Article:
(01/24/13) - Even if you've been at it for decades, there's always something new to learn about winter driving.
We've all done it - shake our heads when we see cars and trucks spin out on slippery roads.
"They don't think about their car sliding sideways and then it's way too late," said Brian Cox, of All Safe Drivers Ed.
Cox, who operates a drivers training school, says the biggest mistake people make is going too fast for the conditions. Danger isn't obvious until you have to hit the brakes - and then it might be too late.
"The saying here in the classroom is, 'It's not how fast can I go but it's how fast can I stop in ice and snow,'" Cox said.
On a snowy morning, how do you know how fast you can safely go? Cox says you have to experiment a little.
"I'll pick up my speed to 25-30. I'll tap my brake when no car is around me and I'll see where I'm going to slide. Then I pick it up to 35. I'll tap my brake to see if I'm going to slide," he said.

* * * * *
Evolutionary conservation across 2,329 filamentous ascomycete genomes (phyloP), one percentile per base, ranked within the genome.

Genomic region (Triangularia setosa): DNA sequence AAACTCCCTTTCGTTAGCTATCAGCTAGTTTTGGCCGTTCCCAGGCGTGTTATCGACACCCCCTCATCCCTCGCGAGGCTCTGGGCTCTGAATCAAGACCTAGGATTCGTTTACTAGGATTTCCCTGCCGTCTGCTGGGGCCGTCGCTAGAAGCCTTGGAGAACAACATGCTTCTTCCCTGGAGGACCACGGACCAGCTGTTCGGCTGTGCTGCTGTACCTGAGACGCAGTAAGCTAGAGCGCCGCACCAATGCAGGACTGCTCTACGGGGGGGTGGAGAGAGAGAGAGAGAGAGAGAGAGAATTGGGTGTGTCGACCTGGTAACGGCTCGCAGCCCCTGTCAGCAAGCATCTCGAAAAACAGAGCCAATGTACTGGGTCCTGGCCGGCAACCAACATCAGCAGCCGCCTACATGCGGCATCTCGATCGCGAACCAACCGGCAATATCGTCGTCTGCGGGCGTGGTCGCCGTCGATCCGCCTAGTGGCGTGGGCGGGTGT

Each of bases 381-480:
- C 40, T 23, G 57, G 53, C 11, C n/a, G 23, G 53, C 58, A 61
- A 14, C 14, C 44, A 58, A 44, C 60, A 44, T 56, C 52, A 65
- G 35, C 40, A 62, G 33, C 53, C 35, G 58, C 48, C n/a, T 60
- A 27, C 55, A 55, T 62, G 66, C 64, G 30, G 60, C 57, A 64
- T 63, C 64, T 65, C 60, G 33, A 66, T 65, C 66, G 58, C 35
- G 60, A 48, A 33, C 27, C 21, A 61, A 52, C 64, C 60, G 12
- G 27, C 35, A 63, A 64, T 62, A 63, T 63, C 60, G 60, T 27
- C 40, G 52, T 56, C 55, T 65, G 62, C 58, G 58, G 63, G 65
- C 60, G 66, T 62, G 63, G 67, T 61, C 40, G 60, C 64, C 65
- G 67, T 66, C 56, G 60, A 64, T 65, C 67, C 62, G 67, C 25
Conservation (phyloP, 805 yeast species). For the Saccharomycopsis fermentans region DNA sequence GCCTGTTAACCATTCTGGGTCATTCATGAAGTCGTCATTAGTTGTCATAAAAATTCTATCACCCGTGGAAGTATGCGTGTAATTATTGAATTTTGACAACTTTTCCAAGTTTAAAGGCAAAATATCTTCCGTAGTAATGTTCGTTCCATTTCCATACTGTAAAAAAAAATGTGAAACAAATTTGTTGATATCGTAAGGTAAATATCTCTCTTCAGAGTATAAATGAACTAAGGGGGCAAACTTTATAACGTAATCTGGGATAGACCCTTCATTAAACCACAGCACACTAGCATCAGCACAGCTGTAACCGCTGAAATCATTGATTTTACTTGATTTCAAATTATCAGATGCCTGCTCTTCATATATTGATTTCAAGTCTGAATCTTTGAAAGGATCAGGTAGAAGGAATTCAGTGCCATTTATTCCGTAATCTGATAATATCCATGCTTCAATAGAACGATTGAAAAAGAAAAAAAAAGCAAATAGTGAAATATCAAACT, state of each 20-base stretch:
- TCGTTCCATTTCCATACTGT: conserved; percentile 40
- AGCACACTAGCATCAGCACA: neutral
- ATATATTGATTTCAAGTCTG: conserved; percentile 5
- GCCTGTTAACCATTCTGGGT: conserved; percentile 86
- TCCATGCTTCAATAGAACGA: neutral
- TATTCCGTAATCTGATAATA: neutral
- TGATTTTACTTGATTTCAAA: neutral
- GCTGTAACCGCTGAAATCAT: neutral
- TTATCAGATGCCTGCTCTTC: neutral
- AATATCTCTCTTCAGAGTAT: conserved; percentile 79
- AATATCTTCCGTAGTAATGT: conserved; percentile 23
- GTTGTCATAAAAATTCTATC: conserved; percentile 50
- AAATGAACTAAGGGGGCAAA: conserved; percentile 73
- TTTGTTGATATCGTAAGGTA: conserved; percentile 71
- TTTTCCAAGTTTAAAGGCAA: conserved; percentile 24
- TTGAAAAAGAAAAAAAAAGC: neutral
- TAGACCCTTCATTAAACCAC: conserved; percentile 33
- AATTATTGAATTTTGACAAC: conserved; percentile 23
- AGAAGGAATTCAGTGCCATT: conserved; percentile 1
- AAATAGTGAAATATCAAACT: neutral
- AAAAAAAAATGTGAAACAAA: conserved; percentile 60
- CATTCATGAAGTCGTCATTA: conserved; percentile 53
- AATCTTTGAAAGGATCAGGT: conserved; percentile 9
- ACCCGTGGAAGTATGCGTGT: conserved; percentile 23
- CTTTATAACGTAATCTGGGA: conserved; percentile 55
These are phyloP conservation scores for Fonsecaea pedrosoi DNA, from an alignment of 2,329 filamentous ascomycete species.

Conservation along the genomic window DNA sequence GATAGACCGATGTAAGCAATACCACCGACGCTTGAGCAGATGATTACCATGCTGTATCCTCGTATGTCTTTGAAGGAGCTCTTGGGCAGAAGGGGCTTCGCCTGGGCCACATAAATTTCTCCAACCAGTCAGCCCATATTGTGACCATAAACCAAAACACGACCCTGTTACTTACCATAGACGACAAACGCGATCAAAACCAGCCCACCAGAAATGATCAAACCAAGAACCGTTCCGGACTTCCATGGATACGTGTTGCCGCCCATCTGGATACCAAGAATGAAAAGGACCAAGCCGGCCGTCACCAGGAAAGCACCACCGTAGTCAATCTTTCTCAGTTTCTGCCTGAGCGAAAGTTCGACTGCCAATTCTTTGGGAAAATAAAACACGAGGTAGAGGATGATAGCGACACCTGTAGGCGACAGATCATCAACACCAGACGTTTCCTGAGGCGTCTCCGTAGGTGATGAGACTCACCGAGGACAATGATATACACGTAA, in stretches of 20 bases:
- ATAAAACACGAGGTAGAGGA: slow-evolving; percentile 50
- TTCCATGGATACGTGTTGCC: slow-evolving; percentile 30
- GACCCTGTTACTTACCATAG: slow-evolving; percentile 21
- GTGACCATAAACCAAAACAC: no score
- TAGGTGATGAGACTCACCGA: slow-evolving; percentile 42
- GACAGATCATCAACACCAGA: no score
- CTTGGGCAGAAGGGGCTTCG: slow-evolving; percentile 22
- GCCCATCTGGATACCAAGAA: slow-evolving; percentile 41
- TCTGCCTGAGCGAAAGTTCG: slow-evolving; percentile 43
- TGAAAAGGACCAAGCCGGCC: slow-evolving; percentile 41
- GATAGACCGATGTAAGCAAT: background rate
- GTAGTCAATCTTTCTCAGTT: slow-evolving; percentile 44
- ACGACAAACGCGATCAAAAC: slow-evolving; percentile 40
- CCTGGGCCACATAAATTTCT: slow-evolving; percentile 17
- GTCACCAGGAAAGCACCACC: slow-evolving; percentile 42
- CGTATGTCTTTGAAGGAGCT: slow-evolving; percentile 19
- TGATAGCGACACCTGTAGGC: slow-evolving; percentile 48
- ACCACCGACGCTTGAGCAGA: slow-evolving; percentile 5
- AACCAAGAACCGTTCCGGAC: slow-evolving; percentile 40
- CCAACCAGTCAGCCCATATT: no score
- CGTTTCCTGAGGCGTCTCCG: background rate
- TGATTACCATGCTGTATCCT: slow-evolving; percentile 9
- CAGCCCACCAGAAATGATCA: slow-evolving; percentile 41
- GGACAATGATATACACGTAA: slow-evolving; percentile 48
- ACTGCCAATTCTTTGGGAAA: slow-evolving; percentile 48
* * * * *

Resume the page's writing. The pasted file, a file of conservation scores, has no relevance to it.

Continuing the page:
Cox says drivers of pickups and SUVs often are overconfident because they believe their vehicles can handle the snow better.
"They've got to get it in their heads to slow down before the crash because they won't have time when the crash happens," he said.
Less experienced drivers can get into trouble with spinouts at corners. Cox says you need to turn the steering wheel or hit the accelerator, but not both.
"It's almost inevitable that if you're turning and gassing at the same time on a very slippery road, you will lost control of your steering," he said.
While cruise control is convenient on dry pavement, letting the computer take over can be dangerous in icy conditions.
"It is the worst thing in the world to run your cruise control on slippery roads," Cox said.
The long time driving instructor says staying patient in bad weather can go a long way in keeping you safe.
ABC12 Main Station